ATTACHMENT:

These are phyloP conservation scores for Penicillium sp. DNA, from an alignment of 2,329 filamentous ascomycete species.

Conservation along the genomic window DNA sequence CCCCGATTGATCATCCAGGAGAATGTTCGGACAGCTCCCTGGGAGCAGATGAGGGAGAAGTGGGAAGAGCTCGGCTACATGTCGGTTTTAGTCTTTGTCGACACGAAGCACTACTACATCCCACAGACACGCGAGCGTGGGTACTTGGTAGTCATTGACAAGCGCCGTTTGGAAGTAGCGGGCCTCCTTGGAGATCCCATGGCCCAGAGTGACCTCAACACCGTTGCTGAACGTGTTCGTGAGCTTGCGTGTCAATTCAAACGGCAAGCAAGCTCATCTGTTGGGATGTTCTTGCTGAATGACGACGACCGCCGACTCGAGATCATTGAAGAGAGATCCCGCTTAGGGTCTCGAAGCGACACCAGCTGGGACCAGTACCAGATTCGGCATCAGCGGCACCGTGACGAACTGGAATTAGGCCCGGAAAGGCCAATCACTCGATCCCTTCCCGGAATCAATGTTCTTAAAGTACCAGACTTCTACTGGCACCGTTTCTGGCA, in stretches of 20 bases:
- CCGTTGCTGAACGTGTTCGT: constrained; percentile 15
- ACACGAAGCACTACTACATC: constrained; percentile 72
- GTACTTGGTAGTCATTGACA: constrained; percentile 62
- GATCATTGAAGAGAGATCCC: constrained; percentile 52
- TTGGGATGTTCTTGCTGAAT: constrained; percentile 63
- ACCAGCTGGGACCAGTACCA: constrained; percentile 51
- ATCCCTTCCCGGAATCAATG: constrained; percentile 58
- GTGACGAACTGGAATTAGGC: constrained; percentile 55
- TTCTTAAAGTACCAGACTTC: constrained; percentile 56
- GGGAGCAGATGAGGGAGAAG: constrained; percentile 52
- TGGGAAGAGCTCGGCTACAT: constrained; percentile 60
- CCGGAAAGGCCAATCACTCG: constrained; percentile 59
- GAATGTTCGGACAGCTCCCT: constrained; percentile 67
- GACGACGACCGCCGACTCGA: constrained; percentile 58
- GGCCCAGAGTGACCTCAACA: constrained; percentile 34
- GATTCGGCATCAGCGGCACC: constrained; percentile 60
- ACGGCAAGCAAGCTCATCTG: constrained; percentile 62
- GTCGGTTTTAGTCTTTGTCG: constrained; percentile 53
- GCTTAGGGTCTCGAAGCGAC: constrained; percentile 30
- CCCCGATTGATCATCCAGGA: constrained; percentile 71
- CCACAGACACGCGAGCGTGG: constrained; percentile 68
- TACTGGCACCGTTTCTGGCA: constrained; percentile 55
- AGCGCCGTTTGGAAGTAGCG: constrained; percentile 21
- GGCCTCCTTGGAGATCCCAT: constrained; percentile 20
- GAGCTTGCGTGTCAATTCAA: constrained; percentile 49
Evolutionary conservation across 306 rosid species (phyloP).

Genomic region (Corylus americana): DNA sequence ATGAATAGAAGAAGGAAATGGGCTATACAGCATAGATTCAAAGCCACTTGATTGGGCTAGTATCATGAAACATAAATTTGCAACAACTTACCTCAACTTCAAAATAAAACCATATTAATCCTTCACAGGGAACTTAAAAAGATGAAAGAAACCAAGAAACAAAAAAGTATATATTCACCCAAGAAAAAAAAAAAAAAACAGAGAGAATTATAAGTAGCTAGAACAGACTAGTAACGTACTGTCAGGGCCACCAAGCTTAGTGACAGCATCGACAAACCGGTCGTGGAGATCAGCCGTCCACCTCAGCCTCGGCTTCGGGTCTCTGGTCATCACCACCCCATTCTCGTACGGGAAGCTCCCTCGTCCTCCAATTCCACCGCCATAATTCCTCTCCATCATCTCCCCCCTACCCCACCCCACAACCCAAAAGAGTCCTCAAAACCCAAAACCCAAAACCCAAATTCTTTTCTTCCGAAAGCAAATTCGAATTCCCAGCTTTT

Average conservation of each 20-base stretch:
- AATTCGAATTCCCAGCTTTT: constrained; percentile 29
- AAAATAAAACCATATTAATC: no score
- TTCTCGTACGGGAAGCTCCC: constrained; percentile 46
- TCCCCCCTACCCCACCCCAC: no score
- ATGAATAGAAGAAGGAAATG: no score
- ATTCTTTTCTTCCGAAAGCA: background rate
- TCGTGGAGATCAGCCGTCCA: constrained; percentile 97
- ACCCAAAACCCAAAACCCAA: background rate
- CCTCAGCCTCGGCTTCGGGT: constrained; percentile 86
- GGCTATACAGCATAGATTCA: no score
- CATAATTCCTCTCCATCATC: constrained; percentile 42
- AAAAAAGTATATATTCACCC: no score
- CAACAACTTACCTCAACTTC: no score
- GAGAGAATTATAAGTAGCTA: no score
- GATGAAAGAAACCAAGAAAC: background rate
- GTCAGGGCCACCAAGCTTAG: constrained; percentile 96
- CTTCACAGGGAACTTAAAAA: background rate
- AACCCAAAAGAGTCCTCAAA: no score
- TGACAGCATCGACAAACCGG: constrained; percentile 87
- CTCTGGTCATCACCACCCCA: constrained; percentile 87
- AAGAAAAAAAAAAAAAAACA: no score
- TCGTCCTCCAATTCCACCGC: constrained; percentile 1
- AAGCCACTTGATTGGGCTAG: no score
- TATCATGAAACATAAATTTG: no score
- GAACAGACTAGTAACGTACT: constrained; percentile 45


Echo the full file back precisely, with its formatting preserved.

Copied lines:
These are phyloP conservation scores for Penicillium sp. DNA, from an alignment of 2,329 filamentous ascomycete species.

Conservation along the genomic window DNA sequence CCCCGATTGATCATCCAGGAGAATGTTCGGACAGCTCCCTGGGAGCAGATGAGGGAGAAGTGGGAAGAGCTCGGCTACATGTCGGTTTTAGTCTTTGTCGACACGAAGCACTACTACATCCCACAGACACGCGAGCGTGGGTACTTGGTAGTCATTGACAAGCGCCGTTTGGAAGTAGCGGGCCTCCTTGGAGATCCCATGGCCCAGAGTGACCTCAACACCGTTGCTGAACGTGTTCGTGAGCTTGCGTGTCAATTCAAACGGCAAGCAAGCTCATCTGTTGGGATGTTCTTGCTGAATGACGACGACCGCCGACTCGAGATCATTGAAGAGAGATCCCGCTTAGGGTCTCGAAGCGACACCAGCTGGGACCAGTACCAGATTCGGCATCAGCGGCACCGTGACGAACTGGAATTAGGCCCGGAAAGGCCAATCACTCGATCCCTTCCCGGAATCAATGTTCTTAAAGTACCAGACTTCTACTGGCACCGTTTCTGGCA, in stretches of 20 bases:
- CCGTTGCTGAACGTGTTCGT: constrained; percentile 15
- ACACGAAGCACTACTACATC: constrained; percentile 72
- GTACTTGGTAGTCATTGACA: constrained; percentile 62
- GATCATTGAAGAGAGATCCC: constrained; percentile 52
- TTGGGATGTTCTTGCTGAAT: constrained; percentile 63
- ACCAGCTGGGACCAGTACCA: constrained; percentile 51
- ATCCCTTCCCGGAATCAATG: constrained; percentile 58
- GTGACGAACTGGAATTAGGC: constrained; percentile 55
- TTCTTAAAGTACCAGACTTC: constrained; percentile 56
- GGGAGCAGATGAGGGAGAAG: constrained; percentile 52
- TGGGAAGAGCTCGGCTACAT: constrained; percentile 60
- CCGGAAAGGCCAATCACTCG: constrained; percentile 59
- GAATGTTCGGACAGCTCCCT: constrained; percentile 67
- GACGACGACCGCCGACTCGA: constrained; percentile 58
- GGCCCAGAGTGACCTCAACA: constrained; percentile 34
- GATTCGGCATCAGCGGCACC: constrained; percentile 60
- ACGGCAAGCAAGCTCATCTG: constrained; percentile 62
- GTCGGTTTTAGTCTTTGTCG: constrained; percentile 53
- GCTTAGGGTCTCGAAGCGAC: constrained; percentile 30
- CCCCGATTGATCATCCAGGA: constrained; percentile 71
- CCACAGACACGCGAGCGTGG: constrained; percentile 68
- TACTGGCACCGTTTCTGGCA: constrained; percentile 55
- AGCGCCGTTTGGAAGTAGCG: constrained; percentile 21
- GGCCTCCTTGGAGATCCCAT: constrained; percentile 20
- GAGCTTGCGTGTCAATTCAA: constrained; percentile 49
Evolutionary conservation across 306 rosid species (phyloP).

Genomic region (Corylus americana): DNA sequence ATGAATAGAAGAAGGAAATGGGCTATACAGCATAGATTCAAAGCCACTTGATTGGGCTAGTATCATGAAACATAAATTTGCAACAACTTACCTCAACTTCAAAATAAAACCATATTAATCCTTCACAGGGAACTTAAAAAGATGAAAGAAACCAAGAAACAAAAAAGTATATATTCACCCAAGAAAAAAAAAAAAAAACAGAGAGAATTATAAGTAGCTAGAACAGACTAGTAACGTACTGTCAGGGCCACCAAGCTTAGTGACAGCATCGACAAACCGGTCGTGGAGATCAGCCGTCCACCTCAGCCTCGGCTTCGGGTCTCTGGTCATCACCACCCCATTCTCGTACGGGAAGCTCCCTCGTCCTCCAATTCCACCGCCATAATTCCTCTCCATCATCTCCCCCCTACCCCACCCCACAACCCAAAAGAGTCCTCAAAACCCAAAACCCAAAACCCAAATTCTTTTCTTCCGAAAGCAAATTCGAATTCCCAGCTTTT

Average conservation of each 20-base stretch:
- AATTCGAATTCCCAGCTTTT: constrained; percentile 29
- AAAATAAAACCATATTAATC: no score
- TTCTCGTACGGGAAGCTCCC: constrained; percentile 46
- TCCCCCCTACCCCACCCCAC: no score
- ATGAATAGAAGAAGGAAATG: no score
- ATTCTTTTCTTCCGAAAGCA: background rate
- TCGTGGAGATCAGCCGTCCA: constrained; percentile 97
- ACCCAAAACCCAAAACCCAA: background rate
- CCTCAGCCTCGGCTTCGGGT: constrained; percentile 86
- GGCTATACAGCATAGATTCA: no score
- CATAATTCCTCTCCATCATC: constrained; percentile 42
- AAAAAAGTATATATTCACCC: no score
- CAACAACTTACCTCAACTTC: no score
- GAGAGAATTATAAGTAGCTA: no score
- GATGAAAGAAACCAAGAAAC: background rate
- GTCAGGGCCACCAAGCTTAG: constrained; percentile 96
- CTTCACAGGGAACTTAAAAA: background rate
- AACCCAAAAGAGTCCTCAAA: no score
- TGACAGCATCGACAAACCGG: constrained; percentile 87
- CTCTGGTCATCACCACCCCA: constrained; percentile 87
- AAGAAAAAAAAAAAAAAACA: no score
- TCGTCCTCCAATTCCACCGC: constrained; percentile 1
- AAGCCACTTGATTGGGCTAG: no score
- TATCATGAAACATAAATTTG: no score
- GAACAGACTAGTAACGTACT: constrained; percentile 45